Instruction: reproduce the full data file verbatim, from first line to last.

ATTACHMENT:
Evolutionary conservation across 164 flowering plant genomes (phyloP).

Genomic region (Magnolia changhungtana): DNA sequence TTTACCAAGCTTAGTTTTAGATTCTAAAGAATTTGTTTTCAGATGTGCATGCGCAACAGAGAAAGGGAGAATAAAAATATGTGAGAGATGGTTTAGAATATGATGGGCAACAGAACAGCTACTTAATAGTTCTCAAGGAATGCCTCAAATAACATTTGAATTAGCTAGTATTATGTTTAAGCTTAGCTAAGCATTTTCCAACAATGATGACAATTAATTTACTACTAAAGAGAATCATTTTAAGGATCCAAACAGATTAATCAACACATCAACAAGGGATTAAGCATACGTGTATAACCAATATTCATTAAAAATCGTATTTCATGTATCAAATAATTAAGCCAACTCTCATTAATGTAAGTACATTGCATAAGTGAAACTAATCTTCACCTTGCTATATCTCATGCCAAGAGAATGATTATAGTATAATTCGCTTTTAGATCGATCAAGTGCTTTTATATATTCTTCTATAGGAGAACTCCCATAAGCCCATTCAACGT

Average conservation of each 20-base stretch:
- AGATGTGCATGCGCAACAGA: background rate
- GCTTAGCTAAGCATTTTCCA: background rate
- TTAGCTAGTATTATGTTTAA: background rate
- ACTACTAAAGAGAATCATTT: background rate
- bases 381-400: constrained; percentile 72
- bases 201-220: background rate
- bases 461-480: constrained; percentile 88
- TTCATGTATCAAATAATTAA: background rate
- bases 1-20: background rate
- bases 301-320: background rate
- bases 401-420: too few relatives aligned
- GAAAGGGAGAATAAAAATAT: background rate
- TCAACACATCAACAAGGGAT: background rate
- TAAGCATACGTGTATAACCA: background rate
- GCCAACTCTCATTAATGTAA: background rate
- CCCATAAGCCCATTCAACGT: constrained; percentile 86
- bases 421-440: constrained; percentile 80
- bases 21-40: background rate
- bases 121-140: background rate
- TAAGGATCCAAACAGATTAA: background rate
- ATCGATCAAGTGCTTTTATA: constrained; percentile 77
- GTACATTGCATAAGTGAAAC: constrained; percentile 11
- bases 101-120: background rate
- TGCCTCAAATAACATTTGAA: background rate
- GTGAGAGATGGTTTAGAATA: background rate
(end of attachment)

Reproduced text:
Evolutionary conservation across 164 flowering plant genomes (phyloP).

Genomic region (Magnolia changhungtana): DNA sequence TTTACCAAGCTTAGTTTTAGATTCTAAAGAATTTGTTTTCAGATGTGCATGCGCAACAGAGAAAGGGAGAATAAAAATATGTGAGAGATGGTTTAGAATATGATGGGCAACAGAACAGCTACTTAATAGTTCTCAAGGAATGCCTCAAATAACATTTGAATTAGCTAGTATTATGTTTAAGCTTAGCTAAGCATTTTCCAACAATGATGACAATTAATTTACTACTAAAGAGAATCATTTTAAGGATCCAAACAGATTAATCAACACATCAACAAGGGATTAAGCATACGTGTATAACCAATATTCATTAAAAATCGTATTTCATGTATCAAATAATTAAGCCAACTCTCATTAATGTAAGTACATTGCATAAGTGAAACTAATCTTCACCTTGCTATATCTCATGCCAAGAGAATGATTATAGTATAATTCGCTTTTAGATCGATCAAGTGCTTTTATATATTCTTCTATAGGAGAACTCCCATAAGCCCATTCAACGT

Average conservation of each 20-base stretch:
- AGATGTGCATGCGCAACAGA: background rate
- GCTTAGCTAAGCATTTTCCA: background rate
- TTAGCTAGTATTATGTTTAA: background rate
- ACTACTAAAGAGAATCATTT: background rate
- bases 381-400: constrained; percentile 72
- bases 201-220: background rate
- bases 461-480: constrained; percentile 88
- TTCATGTATCAAATAATTAA: background rate
- bases 1-20: background rate
- bases 301-320: background rate
- bases 401-420: too few relatives aligned
- GAAAGGGAGAATAAAAATAT: background rate
- TCAACACATCAACAAGGGAT: background rate
- TAAGCATACGTGTATAACCA: background rate
- GCCAACTCTCATTAATGTAA: background rate
- CCCATAAGCCCATTCAACGT: constrained; percentile 86
- bases 421-440: constrained; percentile 80
- bases 21-40: background rate
- bases 121-140: background rate
- TAAGGATCCAAACAGATTAA: background rate
- ATCGATCAAGTGCTTTTATA: constrained; percentile 77
- GTACATTGCATAAGTGAAAC: constrained; percentile 11
- bases 101-120: background rate
- TGCCTCAAATAACATTTGAA: background rate
- GTGAGAGATGGTTTAGAATA: background rate